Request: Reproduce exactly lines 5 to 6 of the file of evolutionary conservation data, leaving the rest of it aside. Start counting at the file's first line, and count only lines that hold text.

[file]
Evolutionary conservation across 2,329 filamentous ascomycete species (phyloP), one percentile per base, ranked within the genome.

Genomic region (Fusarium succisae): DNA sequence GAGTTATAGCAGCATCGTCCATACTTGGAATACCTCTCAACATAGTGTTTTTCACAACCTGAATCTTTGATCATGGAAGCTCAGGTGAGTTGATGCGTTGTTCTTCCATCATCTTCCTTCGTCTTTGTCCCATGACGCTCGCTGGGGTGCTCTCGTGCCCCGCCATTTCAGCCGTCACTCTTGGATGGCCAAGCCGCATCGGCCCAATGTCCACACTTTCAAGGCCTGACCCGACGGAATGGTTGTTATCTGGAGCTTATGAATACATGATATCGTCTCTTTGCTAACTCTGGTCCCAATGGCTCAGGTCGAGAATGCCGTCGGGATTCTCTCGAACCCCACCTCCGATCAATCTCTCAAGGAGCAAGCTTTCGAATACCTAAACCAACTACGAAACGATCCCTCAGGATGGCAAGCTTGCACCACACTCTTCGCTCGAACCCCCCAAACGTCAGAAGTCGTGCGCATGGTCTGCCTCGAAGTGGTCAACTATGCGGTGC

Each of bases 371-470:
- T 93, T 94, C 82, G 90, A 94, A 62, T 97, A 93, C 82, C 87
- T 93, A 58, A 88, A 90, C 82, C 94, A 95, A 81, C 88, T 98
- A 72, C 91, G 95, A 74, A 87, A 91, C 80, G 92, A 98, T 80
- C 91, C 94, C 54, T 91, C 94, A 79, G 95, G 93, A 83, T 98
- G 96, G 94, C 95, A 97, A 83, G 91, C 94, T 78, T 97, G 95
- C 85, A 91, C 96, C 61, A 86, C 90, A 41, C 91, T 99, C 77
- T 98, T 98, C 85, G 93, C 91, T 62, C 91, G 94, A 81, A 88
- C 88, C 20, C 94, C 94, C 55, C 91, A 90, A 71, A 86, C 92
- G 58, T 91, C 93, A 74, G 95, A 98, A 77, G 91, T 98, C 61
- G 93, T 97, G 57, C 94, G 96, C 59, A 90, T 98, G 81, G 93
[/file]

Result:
- T 93, A 58, A 88, A 90, C 82, C 94, A 95, A 81, C 88, T 98
- A 72, C 91, G 95, A 74, A 87, A 91, C 80, G 92, A 98, T 80